Local educators weigh in on longer school days

Twenty-thousand students in five states have no choice. Starting this fall. They are going to spend 300 additional hours in the classroom. It's a pilot program designed to make students in this country more competitive on a global scale. Can a longer school day really accomplish that goal?

"I think it depends on who you talk to and it depend on the type of child you've got," said Anna Vacca with the Jefferson County Schools.

She says adding 300 additional hours of class time in Alabama would have its benefits.

"It could help them with giving extra time for instruction. Helping those students who are slower with remediation and making sure they get what they need each day. With your brighter children it would give them a chance to expand knowledge and do extra labs," said Vacca.

Birmingham Board of Education member, W.J. Maye agrees. "The more you do something the more you're prone to learn," he said.

Still, both agree it's not as simple as adding hours and continuing with business as usual. There would inevitable be financial challenges. "The only thing about extending the classroom time is you would have to pay teachers more. And we in Alabama don't allocate enough money to pay teachers more,"said Maye."It's going to add an extra forty to fifty days to school. That means forty to fifty more salary days for teachers.that means a huge commitment for the state of Alabama," said Vacca.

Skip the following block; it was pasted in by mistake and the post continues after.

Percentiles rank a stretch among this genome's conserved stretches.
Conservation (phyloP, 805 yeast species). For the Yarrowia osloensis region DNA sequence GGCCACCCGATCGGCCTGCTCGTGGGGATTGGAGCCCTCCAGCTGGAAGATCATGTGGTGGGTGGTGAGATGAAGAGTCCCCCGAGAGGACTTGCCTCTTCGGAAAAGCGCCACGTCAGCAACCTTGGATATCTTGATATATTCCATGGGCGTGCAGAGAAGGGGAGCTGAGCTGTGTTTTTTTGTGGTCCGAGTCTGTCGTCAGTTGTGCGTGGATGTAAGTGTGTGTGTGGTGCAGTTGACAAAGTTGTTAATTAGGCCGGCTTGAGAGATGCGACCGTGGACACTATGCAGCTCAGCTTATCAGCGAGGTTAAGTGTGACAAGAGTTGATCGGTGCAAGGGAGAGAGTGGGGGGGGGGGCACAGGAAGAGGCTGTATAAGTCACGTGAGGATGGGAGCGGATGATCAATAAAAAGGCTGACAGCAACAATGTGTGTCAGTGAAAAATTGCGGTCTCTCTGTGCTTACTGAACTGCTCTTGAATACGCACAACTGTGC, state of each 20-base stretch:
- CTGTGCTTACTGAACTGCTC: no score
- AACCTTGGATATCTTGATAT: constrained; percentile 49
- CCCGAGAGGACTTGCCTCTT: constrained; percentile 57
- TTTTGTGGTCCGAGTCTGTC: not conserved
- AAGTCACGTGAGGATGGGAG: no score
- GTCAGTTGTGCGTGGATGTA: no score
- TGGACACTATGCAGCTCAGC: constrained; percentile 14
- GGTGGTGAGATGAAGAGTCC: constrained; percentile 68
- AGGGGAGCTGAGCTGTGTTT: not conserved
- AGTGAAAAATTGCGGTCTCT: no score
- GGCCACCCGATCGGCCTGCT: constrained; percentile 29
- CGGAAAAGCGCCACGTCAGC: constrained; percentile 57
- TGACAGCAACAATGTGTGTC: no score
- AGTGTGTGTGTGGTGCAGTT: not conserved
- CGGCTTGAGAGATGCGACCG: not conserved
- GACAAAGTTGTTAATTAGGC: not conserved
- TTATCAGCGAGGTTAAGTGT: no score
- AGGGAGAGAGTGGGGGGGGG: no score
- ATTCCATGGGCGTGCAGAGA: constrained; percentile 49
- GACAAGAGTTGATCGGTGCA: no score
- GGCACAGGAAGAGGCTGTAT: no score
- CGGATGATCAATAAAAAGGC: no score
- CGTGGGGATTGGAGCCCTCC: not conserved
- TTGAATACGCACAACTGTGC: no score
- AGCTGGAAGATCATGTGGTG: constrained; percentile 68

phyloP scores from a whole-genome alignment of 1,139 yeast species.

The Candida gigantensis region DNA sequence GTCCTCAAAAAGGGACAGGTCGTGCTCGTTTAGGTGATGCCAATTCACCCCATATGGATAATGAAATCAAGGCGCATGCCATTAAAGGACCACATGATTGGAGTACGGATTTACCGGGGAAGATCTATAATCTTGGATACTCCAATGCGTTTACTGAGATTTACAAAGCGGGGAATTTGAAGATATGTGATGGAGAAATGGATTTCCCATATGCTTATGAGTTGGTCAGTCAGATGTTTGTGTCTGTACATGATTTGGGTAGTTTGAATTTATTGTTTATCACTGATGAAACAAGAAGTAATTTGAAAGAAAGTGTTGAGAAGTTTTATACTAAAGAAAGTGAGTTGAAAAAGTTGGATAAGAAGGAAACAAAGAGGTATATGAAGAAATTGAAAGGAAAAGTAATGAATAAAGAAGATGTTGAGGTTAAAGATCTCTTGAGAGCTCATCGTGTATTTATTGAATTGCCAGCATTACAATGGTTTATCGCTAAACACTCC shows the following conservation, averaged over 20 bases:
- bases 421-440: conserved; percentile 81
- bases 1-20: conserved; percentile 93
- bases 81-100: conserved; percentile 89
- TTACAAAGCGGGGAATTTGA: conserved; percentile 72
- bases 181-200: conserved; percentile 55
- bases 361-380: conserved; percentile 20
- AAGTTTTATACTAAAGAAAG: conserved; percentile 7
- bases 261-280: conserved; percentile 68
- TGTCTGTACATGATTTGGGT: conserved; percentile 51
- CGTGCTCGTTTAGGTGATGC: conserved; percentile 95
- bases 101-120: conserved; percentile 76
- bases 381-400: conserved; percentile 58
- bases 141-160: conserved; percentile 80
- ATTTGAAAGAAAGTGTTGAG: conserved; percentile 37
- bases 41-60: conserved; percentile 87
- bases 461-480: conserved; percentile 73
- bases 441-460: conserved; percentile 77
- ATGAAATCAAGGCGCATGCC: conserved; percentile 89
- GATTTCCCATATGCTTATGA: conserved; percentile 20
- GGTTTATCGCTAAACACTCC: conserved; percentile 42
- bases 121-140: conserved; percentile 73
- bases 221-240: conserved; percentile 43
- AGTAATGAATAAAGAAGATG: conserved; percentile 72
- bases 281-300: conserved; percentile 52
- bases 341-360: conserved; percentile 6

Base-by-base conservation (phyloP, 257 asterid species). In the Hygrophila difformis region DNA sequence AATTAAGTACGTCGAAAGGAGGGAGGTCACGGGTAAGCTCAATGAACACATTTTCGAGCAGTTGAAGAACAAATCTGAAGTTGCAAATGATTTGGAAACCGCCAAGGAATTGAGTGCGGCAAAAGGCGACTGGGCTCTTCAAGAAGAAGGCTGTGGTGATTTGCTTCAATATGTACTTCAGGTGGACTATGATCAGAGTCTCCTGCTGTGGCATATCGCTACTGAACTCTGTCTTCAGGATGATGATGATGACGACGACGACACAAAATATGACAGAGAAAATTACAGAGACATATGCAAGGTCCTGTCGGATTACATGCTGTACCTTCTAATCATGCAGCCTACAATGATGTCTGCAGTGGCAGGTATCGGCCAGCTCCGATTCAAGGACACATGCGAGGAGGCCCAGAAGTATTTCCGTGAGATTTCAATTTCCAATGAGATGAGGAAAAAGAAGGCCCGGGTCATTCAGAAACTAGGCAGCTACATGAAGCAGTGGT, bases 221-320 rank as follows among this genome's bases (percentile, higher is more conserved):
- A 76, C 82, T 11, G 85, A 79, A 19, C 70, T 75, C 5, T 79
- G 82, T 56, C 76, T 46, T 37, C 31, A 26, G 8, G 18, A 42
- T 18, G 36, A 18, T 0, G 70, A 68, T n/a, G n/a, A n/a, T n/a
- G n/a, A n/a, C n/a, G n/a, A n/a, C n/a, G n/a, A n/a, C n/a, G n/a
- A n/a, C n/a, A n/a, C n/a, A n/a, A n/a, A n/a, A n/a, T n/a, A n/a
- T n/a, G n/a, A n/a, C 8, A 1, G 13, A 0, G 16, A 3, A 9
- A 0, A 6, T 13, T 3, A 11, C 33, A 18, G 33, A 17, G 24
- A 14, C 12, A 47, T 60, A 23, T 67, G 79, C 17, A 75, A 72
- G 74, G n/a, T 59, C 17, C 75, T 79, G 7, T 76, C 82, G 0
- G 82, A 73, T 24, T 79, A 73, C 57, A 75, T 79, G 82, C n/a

In May 2012, Alabama's legislature passed a bill that does not allow school to start earlier than two weeks prior to Labor Day. School must end by the Friday before Memorial Day. "The idea behind it is if you increase tourism dollars, you bring more business into the state of Alabama, therefore you increase sales tax, which helps to fund education,"said Vacca.

Glenn Iris Elementary school principal, Michael Wilson, says the time students spend in class is priceless. "For students in urban district particularly, extended time is needed," he said.

He says student experience a great loss of information between the beginning of summer and the fall semester. Wilson says students in inner cities would benefit from a longer school year because many of them don't have access to summer learning programs. But Wilson also sees a down side. "You've got a lot of angles to look at. You've got teacher pay. You've got budgets. You've got utility and maintenance costs," said Wilson.